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  7. #527
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    Re: No Deal

    I guess it'll have to be somebody neutral. Maybe they can draft somebody from Ireland since the byzantine rule book seems bottomless and subject to revision on the fly. Plus that may help the UK eventually absorb Ireland as part of the Brexitation process. It's sort of the UK's Canada anyway, right?

  8. #528
    Super Moderator FunkyDexter's Avatar
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    Re: No Deal

    You need to find somebody non-polarizing to fill that role
    Agreed, and, no Corbyn 'aint it. I'm not sure they need to be an unknown, though. In fact, Ken Clarke has now said something along the lines of "I wouldn't rule out accepting the PMship if it was for the good of the country". I don't know how well you'll know Ken Clark but he's been a big fish. He was a successful Chancellor of the Exchequer under Margaret Thatcher and has continued to be active and visible in the Tory for four decades now. He's certainly a Tory by nature but he's no ideologue and has been willing to stand up against the party line when he thought it was wrong. He's a centrist and has a reputation for common sense politics.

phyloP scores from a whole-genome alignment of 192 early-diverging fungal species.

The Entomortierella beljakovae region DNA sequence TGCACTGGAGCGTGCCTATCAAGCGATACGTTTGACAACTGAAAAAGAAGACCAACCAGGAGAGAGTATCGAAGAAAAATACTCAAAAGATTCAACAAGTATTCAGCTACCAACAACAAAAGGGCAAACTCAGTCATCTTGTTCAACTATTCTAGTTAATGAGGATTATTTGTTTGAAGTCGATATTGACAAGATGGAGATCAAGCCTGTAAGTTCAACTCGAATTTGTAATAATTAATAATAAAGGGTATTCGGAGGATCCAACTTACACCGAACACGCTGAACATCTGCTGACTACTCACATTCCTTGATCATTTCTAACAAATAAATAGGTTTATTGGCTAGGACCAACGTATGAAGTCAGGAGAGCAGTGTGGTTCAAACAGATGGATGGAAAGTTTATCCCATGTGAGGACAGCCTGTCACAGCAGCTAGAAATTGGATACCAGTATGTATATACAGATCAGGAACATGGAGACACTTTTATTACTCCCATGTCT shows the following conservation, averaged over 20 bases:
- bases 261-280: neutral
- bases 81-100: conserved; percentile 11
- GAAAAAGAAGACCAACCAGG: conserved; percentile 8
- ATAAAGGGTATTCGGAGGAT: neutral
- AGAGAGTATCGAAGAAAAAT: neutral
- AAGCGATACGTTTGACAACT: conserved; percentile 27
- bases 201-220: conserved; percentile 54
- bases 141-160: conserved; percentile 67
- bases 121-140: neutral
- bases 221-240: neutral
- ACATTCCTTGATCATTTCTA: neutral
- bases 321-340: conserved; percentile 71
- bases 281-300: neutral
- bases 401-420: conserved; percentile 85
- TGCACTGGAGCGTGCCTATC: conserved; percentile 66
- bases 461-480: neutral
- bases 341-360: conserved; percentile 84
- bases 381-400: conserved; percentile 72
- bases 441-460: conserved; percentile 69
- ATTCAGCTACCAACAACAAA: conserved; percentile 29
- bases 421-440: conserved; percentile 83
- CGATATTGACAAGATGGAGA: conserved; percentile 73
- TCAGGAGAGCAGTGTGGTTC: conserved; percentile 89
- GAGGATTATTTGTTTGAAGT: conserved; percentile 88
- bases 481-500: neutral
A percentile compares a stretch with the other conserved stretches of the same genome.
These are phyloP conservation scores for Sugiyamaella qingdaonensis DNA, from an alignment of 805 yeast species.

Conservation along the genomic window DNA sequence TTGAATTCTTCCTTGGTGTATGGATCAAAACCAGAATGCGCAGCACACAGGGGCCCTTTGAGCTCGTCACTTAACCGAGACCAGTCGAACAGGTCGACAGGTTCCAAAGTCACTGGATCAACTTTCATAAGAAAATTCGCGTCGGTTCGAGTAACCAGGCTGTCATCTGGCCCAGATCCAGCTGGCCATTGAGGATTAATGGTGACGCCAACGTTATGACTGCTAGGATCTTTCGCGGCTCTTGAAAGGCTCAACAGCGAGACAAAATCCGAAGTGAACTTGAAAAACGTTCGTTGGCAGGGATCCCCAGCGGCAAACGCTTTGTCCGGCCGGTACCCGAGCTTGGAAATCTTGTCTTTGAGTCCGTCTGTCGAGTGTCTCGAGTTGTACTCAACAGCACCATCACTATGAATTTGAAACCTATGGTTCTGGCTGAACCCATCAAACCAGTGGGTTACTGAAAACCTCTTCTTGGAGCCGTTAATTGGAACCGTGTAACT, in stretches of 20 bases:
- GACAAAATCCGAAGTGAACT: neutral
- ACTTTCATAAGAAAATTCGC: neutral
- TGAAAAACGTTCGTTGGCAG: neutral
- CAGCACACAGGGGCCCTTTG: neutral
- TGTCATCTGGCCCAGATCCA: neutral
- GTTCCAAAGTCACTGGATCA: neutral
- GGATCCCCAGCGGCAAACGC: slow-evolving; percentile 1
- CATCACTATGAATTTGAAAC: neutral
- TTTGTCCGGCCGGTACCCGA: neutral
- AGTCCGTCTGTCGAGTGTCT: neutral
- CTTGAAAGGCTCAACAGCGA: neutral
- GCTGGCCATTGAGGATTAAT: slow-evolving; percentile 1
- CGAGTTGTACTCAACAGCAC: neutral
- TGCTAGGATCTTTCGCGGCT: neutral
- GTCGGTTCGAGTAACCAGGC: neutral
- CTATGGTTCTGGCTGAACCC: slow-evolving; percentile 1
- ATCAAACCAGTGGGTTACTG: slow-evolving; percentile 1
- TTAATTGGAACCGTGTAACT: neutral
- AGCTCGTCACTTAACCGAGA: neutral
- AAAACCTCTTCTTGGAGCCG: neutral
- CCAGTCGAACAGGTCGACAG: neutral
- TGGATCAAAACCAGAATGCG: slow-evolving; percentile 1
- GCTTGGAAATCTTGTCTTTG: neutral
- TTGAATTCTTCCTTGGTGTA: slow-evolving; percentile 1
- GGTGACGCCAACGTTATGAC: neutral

I don't like his party but I do like Kenneth Clarke. <- You need somebody that enough people feel that way about.

    subject to revision on the fly
    It is. We don't have a constitution, we have precedent... and that's wildly more interpretable.

    Plus that may help the UK eventually absorb Ireland
    Not gonna happen. I think people really misunderstand Ireland when they say things like "it can become part of the UK" or, it's opposite, "Northern Ireland can leave the UK and formally reunite with Eire".

    Eire is an independent country, not part of the UK and has no ties to it beyond being a geographical neighbour. Saying it could become part of the UK is the equivalent of saying France should become part of Germany and nobodies pursued that idea since 1939.